The sun sets on the municipality of Calakmul, Campeche, the myriad colors in the sky reflected in the calm waters below. This serene image in southeast Mexico is only recently possible, its existence owed to collective efforts to bring water to the community.
With a population of 26,882, Calakmul is the largest municipality in the state of Campeche, on the Yucatán Peninsula of Mexico. More than 86 percent of its residents live in moderate poverty (earning under $2.50 per day) and nearly half meet the United Nations’ definition of “extreme poverty” (earning under $1.25 per day and lacking even the basic necessities of food, water, shelter and sanitation).
The reasons for Calakmul’s marginalization are cultural as well as demographic. Most of its families are indigenous to Mexico and emigrated from elsewhere in the country seeking to improve their quality of life. As a result, explains Omar Duhaye, general coordinator for Fondo para la Paz (“Fund for Peace”), “Calakmul is the place where all of Mexico connects. It is highly multicultural. Its population represents 27 Mexican states, each with its own culture and value system.”
Fondo para la Paz is a community organization established in the region in 2011 and supported by the W.K. Kellogg Foundation. In working with Calakmul’s underserved populations to identify and address their most urgent needs, Fondo para la Paz quickly realized that civic engagement was a catalyst that could bridge cultures, dreams and expectations in setting priorities and working to enhance the well-being of the city’s families.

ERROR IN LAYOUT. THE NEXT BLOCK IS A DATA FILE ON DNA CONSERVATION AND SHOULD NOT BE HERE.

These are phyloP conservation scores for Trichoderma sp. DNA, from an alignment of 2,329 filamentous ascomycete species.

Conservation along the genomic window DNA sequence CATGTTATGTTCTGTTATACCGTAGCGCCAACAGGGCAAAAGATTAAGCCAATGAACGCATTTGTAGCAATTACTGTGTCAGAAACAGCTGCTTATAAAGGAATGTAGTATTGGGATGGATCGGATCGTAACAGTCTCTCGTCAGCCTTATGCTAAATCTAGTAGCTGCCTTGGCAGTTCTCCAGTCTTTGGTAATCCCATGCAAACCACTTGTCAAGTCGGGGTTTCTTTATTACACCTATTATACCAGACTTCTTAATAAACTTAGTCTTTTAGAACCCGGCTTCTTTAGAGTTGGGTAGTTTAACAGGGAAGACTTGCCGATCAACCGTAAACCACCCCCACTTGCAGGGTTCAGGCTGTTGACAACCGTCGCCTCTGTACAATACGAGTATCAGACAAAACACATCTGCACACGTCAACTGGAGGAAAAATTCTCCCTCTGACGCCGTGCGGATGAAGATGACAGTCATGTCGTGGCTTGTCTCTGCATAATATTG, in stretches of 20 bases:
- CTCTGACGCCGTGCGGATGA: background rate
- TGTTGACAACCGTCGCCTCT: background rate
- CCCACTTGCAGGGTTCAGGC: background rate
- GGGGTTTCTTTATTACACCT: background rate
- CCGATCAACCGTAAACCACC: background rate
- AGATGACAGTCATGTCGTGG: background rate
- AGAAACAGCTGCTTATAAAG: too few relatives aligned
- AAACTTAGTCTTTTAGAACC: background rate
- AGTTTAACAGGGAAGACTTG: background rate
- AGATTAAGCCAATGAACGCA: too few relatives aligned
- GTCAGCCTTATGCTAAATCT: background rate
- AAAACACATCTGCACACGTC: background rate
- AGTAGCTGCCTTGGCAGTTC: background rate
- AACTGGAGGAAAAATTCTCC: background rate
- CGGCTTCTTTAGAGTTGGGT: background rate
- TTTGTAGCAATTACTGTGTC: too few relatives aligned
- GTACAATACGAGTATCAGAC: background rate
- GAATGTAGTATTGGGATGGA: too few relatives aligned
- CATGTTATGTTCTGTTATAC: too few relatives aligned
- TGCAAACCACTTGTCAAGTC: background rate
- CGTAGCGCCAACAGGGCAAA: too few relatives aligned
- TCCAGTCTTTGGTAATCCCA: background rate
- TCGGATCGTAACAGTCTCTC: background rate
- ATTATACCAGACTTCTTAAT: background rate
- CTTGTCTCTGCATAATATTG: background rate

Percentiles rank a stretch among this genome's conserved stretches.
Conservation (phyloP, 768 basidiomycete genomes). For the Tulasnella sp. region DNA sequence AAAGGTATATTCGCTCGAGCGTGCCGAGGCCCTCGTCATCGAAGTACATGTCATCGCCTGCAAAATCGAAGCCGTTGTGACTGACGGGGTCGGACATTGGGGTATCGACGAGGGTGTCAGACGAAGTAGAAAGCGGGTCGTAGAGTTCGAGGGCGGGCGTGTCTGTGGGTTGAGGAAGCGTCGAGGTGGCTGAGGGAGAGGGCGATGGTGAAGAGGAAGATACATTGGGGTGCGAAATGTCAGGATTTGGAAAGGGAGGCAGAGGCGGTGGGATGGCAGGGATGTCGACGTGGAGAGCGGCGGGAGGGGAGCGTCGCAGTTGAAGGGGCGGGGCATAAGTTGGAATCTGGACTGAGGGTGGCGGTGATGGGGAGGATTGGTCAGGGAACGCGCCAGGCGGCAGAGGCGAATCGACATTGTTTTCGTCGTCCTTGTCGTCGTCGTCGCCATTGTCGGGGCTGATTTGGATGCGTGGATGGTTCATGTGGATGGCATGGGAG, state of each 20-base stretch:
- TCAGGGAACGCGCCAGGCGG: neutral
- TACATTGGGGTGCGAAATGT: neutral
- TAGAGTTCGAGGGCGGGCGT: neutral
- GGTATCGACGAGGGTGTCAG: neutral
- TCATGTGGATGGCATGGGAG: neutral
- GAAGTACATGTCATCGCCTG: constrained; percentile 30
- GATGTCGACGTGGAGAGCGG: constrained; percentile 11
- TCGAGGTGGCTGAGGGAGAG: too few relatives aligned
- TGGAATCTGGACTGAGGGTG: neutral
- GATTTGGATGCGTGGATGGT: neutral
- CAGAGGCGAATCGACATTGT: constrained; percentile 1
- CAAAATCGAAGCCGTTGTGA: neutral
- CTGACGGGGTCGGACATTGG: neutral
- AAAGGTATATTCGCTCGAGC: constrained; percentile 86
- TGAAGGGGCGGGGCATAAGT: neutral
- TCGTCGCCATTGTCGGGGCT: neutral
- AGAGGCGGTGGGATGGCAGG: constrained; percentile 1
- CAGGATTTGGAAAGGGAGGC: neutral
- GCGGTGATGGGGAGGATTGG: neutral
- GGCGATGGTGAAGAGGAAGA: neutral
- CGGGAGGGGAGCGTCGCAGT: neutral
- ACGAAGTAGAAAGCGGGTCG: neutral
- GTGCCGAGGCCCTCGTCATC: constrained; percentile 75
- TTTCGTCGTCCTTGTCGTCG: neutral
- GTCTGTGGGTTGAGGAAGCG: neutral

Antonia Guzmán Meneses, a resident of the area, put it this way: “It is easier to work as a group to be able to reach better results, contributing with ideas and reaching better goals, then it is to go it alone, or not at all.”
For example, at the top of their priority list, residents of the Calakmul community of la Virgencita set specific goals to improve their access to water.
Today, with the assistance of three foundations, two government agencies and two non-governmental organizations, about 1,357 families, including 3,200 children under the age of 14, have easier access to water for agricultural applications and consequently improved financial security. The difference is dramatic.
“My parents used to take me to spring waters three of four kilometers from our homes to carry water in buckets,” said resident Juan Diaz Jimenez. “Now we can offer our children a better quality of life with the water captors we built as a result of our community organizing process.”
And the community has set a new goal: a water filtration system that will provide those children and their families with ready access to clean drinking water.
Beyond improved access to water, the projects have strengthened the civic participation that will help the community prioritize its needs and work collectively to achieve future goals.
“Our main approach is to foster local leadership for people to grow, to be the ones deciding what they want their futures to be, to be the ones deciding where they want their communities to go,” Duahye said. “We know that they have lots of challenges when they start operating on their own. It is necessary to give them tools to formulate the appropriate questions and then achieve answers that will later guide their actions.”